Alex Burr

Widescreen vs. Fullscreen

Originally published Monday, December 11, 2006

Since I work in a video store, I am often required to explain things to confused customers. Thankfully I have at least a general working knowledge of both our products and the technologies on which they depend. One area of major confusion for many consumers, even after decades of home video sales, is the concept of “Widescreen” releases versus “Fullscreen” releases. Sadly, the recent prevalence of Widescreen television sets has only compounded the issue. This is an attempt to explain the differe

The first question I invariably get yields the quickest and easiest answer: “If I play a Widescreen movie on my regular television,  will I get those black bars on the screen?” Yes. And the follow-up question, of course: “So if I buy the Fullscreen version, it will take up the full screen?” Yes. Usually that is enough to make the purchase decision right then and there. Occasionally I will get the follow-up to the follow-up question, which is the one I am waiting for because I can then try to convince the customer not to make a mistake: “Why do they put those bars on the screen? I hate that!”

These customers assume that, because they are seeing black space on the screen, they are missing something. It’s an understandable confusion, but in fact it’s the exact opposite. This is the spiel that I usually unravel:

The problem is that your television is not the same shape as the movie. Televisions were traditionally built with an aspect ratio of roughly 1.33:1. In plain English, imagine that your TV screen is 12 inches high. Given the ratio of television viewing, it is therefore going to be roughly 16 inches across. The cameras that are used to shoot television shows and home movies anticipate this, and are set up to capture a picture that fits those dimensions.

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Movies, however, are not shot that way. When you see a film in a theater, you will notice that the picture is much wider across than it is tall. There are two main aspect ratios that films are shot in: 1.85:1 and 2.35:1 (approximately). Using the same 12-inch-high example, the picture is now going to be roughly either 22 or 28 inches across, depending on which film options the filmmakers have chosen.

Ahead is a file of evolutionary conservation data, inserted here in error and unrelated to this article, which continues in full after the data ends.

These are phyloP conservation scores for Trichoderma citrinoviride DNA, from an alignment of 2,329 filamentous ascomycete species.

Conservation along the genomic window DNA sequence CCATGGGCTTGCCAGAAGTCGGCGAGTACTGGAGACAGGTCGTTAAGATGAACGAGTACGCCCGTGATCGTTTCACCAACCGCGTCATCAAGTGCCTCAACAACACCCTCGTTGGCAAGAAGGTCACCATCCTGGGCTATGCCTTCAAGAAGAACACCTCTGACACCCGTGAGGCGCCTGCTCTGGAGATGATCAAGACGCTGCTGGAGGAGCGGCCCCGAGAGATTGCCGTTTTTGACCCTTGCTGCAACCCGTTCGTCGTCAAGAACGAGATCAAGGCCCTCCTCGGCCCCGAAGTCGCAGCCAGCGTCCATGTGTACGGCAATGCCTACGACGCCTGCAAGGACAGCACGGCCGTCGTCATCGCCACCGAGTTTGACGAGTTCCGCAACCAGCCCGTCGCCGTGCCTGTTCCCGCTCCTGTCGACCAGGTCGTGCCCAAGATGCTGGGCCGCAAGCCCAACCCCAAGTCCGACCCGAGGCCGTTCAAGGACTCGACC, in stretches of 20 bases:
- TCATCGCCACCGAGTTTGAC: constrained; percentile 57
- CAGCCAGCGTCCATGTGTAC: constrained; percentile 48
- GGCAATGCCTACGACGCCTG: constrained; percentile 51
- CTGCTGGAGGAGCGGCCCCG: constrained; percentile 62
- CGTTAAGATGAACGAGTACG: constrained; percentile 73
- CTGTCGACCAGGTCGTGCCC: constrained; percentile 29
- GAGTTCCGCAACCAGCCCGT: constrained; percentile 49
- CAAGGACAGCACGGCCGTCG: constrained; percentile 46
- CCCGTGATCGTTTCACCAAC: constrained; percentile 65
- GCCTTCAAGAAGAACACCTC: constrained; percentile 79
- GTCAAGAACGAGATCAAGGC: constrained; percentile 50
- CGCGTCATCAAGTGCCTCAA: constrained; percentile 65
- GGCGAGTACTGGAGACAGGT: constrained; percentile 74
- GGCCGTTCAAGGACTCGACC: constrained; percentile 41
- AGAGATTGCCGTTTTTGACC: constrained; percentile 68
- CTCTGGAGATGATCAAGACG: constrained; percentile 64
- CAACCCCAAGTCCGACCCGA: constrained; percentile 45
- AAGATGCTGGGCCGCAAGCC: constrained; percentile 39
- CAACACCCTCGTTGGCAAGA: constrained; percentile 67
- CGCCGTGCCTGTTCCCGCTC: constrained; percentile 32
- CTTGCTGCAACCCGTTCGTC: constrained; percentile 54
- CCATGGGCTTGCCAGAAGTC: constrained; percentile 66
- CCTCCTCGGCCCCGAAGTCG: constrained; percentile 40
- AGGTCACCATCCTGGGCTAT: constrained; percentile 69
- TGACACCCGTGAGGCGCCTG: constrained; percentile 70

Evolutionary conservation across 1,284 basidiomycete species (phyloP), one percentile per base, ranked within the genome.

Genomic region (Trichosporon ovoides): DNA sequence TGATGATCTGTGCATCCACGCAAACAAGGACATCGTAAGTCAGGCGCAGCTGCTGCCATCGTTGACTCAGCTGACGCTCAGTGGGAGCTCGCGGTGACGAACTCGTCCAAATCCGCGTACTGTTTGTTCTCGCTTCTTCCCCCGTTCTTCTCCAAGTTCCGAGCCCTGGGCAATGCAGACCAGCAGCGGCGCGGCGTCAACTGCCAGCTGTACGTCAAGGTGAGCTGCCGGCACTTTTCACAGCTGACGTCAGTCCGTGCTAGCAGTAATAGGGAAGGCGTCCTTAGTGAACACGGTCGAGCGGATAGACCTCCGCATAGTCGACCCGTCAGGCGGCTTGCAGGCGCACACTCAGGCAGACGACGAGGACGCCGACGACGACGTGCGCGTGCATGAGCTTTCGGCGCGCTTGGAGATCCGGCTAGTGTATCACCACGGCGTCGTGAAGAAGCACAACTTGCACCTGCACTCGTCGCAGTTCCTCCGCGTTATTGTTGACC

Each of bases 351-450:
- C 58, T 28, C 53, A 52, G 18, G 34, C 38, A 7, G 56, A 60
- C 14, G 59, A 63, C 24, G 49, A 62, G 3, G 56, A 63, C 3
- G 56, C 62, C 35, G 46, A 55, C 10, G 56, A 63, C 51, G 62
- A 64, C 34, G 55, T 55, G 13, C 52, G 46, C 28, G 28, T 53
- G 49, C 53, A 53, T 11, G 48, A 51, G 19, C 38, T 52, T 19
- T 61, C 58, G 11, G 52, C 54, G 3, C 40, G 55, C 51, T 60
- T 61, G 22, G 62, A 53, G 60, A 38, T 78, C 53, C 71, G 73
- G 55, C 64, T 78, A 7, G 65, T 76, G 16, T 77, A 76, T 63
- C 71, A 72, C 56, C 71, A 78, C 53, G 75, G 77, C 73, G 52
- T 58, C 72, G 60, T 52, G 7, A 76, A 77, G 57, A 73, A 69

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So as you can see, 22 or 28 inches of film picture would be much wider than the 16 inches of the television. The problem is now, how to fit the picture on a screen that’s shaped differently?

Think of it like a printed photograph: You have a panoramic photo (the movie) that you are trying to fit in a 4×6 frame (the TV). It is simply not going to work, so you are going to have to change something. The quickest solution, if you’re using a panoramic photo, is to cut the edges off. This is basically what happens on a “Fullscreen” video: The sides of the image are cropped, and now it will fit fully on the TV screen. But you probably wouldn’t cut the edges off your panoramic photos, would you? There are probably elements in the photograph that you would lose, and what would be the point of having a panoramic shot in the first place? This is the problem with Fullscreen: yes it fits nicely on the TV, but unfortunately you are no longer seeing the full picture.